Beyond One Third Byzantine Failures
The Byzantine agreement problem requires a set of $n$ processes to agree on a value sent by a transmitter, despite a subset of $b$ processes behaving in an arbitrary, i.e. Byzantine, manner and sending corrupted messages to all processes in the system. It is well known that the problem has a solution in a (an eventually) synchronous message passing distributed system iff the number of processes in the Byzantine subset is less than one third of the total number of processes, i.e. iff $n > 3b+1$. The rest of the processes are expected to be correct: they should never deviate from the algorithm assigned to them and send corrupted messages. But what if they still do? We show in this paper that it is possible to solve Byzantine agreement even if, beyond the $ b$ ($< n/3 $) Byzantine processes, some of the other processes also send corrupted messages, as long as they do not send them to all. More specifically, we generalize the classical Byzantine model and consider that Byzantine failures might be partial. In each communication step, some of the processes might send corrupted messages to a subset of the processes. This subset of processes - to which corrupted messages might be sent - could change over time. We compute the exact number of processes that can commit such faults, besides those that commit classical Byzantine failures, while still solving Byzantine agreement. We present a corresponding Byzantine agreement algorithm and prove its optimality by giving resilience and complexity bounds.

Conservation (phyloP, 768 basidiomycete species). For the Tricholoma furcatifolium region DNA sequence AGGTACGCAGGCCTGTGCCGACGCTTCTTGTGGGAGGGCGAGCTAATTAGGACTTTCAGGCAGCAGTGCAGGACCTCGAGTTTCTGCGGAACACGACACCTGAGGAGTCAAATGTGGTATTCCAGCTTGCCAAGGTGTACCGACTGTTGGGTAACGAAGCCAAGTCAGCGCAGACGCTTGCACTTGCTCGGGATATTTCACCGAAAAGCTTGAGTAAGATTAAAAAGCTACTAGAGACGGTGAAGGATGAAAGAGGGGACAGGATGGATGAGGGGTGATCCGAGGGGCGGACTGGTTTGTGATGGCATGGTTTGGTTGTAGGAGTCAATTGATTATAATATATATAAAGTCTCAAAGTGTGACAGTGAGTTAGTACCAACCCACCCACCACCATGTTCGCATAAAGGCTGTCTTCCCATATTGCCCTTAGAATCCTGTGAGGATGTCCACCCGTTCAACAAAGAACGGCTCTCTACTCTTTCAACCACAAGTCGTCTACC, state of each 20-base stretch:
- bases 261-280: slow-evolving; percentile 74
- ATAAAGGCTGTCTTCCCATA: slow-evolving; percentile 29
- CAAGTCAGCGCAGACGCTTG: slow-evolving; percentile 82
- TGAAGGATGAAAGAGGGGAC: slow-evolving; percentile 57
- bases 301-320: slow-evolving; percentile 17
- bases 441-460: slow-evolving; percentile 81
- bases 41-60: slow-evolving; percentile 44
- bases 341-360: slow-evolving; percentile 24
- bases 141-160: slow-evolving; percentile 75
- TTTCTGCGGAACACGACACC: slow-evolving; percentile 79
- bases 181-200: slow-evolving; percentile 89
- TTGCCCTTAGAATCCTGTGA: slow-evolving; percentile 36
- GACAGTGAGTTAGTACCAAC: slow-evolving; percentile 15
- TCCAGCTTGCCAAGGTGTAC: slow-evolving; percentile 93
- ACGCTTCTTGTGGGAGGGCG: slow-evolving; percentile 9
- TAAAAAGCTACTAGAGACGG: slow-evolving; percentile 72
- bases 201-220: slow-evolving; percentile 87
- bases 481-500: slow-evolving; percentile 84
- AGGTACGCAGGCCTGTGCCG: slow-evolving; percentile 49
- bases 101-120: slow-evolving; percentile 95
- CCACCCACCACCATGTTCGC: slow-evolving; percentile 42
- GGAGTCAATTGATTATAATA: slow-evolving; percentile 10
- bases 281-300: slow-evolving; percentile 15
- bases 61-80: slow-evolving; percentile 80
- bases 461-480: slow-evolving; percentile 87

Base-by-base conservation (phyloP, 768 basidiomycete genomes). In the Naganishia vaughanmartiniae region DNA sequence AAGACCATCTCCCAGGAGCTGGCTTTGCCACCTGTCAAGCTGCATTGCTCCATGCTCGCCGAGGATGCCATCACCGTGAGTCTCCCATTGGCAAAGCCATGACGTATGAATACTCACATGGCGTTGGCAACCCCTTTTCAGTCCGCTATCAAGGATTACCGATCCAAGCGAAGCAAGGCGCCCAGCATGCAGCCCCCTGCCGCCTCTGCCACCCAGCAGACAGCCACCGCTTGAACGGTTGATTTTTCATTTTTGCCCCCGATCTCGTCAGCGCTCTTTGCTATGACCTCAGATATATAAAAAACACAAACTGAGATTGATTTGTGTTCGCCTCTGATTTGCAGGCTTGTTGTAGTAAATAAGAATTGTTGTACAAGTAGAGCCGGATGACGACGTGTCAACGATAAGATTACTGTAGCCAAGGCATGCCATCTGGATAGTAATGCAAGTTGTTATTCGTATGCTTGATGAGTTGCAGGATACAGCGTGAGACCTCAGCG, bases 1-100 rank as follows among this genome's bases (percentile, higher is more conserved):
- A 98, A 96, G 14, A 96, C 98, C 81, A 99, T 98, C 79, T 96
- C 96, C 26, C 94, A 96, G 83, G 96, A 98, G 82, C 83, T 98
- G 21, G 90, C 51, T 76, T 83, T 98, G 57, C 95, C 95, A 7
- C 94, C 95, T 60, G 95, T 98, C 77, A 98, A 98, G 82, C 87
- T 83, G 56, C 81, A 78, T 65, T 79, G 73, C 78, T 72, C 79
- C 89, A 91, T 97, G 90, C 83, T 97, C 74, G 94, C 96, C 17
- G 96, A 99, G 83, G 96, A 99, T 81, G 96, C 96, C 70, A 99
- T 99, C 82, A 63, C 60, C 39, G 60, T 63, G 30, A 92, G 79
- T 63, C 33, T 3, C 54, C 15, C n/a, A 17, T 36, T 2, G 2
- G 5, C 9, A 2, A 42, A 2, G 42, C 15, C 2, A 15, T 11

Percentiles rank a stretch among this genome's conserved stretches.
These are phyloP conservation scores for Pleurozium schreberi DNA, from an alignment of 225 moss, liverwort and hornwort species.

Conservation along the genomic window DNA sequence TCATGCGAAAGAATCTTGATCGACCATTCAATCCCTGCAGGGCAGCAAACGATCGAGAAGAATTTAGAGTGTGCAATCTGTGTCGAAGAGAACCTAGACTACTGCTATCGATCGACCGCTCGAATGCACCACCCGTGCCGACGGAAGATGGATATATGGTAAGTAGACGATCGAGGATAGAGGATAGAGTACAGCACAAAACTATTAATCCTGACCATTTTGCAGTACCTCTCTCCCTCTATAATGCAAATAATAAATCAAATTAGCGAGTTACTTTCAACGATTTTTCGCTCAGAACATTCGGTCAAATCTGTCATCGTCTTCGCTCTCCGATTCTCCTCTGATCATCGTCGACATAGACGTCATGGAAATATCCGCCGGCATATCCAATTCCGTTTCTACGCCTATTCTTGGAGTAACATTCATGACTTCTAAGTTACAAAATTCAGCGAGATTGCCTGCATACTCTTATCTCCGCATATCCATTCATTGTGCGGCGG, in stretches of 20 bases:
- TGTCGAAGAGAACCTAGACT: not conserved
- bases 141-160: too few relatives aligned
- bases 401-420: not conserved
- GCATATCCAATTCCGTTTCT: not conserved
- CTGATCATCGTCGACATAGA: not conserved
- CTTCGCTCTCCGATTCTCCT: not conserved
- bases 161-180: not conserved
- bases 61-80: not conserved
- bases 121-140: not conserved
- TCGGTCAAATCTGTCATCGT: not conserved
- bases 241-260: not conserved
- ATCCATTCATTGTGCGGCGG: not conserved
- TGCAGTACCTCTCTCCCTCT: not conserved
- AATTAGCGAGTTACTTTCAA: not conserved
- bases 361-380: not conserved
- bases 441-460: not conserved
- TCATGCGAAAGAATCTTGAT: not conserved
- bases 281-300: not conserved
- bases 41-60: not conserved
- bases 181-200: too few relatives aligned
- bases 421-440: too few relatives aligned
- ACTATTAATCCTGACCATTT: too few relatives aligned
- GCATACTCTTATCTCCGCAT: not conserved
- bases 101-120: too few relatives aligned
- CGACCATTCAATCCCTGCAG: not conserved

Record created on 2015-08-19, modified on 2016-08-09